I have known about Hela cells for sometime, knew it came from a woman who had cancer and later died of it and that's it! I never knew the happenings before she got the cancer, what she went through, events prior to sample taken, doctors and scientists responsible and the family not even aware of this. Knowing what the cells are capable of and reading a story like this made me enjoy it the more. Not forgetting what the author (Rebecca Skloot) went through to get us this story.
The combination of real life events and Science. The story makes you aware of an event prior to an achievement still in existence.
The mixture of voices; one with the real drawl of African American accent and one with the normal tone of an English narrator made it seem I was right there in front of the conversations and made me feel the drama. This is narration at it's best - a wonderful job done by Cassandra Campbell & Bahni Turpin, I've never seen this done on any audiobook.
All the sad stories about the Lack's family sometimes made me feel very sad.
Hela cells are used in many labs all the time everyday and I know most scientists and technicians really don't know the origin of it aside the scientific basis of the cells. Knowing a story like this and working with Hela cells will make you appreciate and honor the woman behind it and love science the more not forgetting her family.We thank you Henrietta Lacks for your unforgettable cells.
This is really a fascinating story. The author awakens readers to an awareness of our need to ask questions about how our "everyday" blessings came to be. Scientists, like their test subjects, do not live in a vacuum, and though much good came from the HeLa cells, we are left to consider the implications of the naively predatory practices of the age. Were we to rewrite history, would we choose to leave Henrietta Lacks to herself and her familys' memory, or would we "consume" her again for all the scientific and medical good her sample cells promised? The author tells the HeLa story extremely well--it is both intellectual enough and personable enough to keep the average reader engaged. She explains her motivations and resists the urge to demonize science and medicine. Best of all she tells the Lacks' story with straightforword empathy. I am very glad I read this book.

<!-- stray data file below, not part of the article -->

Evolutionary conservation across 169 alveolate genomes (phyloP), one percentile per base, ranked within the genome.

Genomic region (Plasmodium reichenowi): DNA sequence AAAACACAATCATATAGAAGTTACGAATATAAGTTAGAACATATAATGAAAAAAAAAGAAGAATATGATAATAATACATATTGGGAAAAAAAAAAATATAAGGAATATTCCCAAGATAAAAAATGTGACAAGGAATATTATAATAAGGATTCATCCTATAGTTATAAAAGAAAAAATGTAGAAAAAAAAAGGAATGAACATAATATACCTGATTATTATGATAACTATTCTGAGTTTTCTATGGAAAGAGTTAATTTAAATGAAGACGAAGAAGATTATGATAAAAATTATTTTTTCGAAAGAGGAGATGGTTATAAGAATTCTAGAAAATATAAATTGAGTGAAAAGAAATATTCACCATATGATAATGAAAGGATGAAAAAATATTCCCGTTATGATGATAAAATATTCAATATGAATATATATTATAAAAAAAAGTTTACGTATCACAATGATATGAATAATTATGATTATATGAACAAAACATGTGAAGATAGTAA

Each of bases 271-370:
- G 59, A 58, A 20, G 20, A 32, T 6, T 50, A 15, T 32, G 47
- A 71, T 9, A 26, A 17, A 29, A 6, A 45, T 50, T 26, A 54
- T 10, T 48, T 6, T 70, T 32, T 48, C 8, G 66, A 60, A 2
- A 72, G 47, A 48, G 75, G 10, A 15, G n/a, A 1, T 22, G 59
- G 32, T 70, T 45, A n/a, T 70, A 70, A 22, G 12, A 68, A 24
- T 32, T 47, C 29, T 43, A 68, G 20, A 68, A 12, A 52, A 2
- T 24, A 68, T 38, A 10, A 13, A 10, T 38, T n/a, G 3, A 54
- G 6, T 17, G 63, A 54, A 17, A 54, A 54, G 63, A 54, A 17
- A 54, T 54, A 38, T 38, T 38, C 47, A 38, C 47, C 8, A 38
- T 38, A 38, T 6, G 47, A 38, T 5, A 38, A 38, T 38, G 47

The drive of the writer, and her always knowing she needed to tell this story.
I feel they told the story just as it should have been told.
Same as the title of the book.
Love to read, and Audible has made the two-hour daily commute enjoyable!
Skloot's fascinating book is somewhere in between a biography (Henrietta Lacks and her family), "Emperor of All Maladies" (cancer and cancer research) and "Warmth of Other Suns" (civil rights and the medical treatment of black patients in the 1950s).
Rebecca Skloot pursues the story of the woman behind the HeLa cells and finds Henrietta Lacks who died of cervical cancer in 1951. Along the way Rebecca meets Henrietta's children and grandchildren - tells us about the woman, and what medical discoveries that have come from her cells (including cures for polio and HPV and helping researchers understand cervical cancer).
The book also explores medical treatment of blacks in the 1950s before civil rights (separate wards in Baltimore's Johns Hopkins) and the ethics of using body parts/organs/biopsies for experiments and how the profit derived from new medical products should be shared with the family.
I was hesitant to listen to this book. I am not really into science and the workings of bodily functions. Cells have personally bored me.
However, I could not help but notice the very positive reviews surrounding this book. The subject matter did not seem so appealing.
I was wrong and am very glad to have listened to this book. Not only did I enjoy it and learn a lot ... my house is very clean. I stayed up late, listening as I cleaned. The book is totally engaging on many levels: culturally (not a pun ), personally, scientifically. It also brings great hope and an insight into how far we have grown as human beings.
I recommend The Immortal Life of Henrietta Lacks, very glad that Rebecca Skloot had the persistence and courage to write it.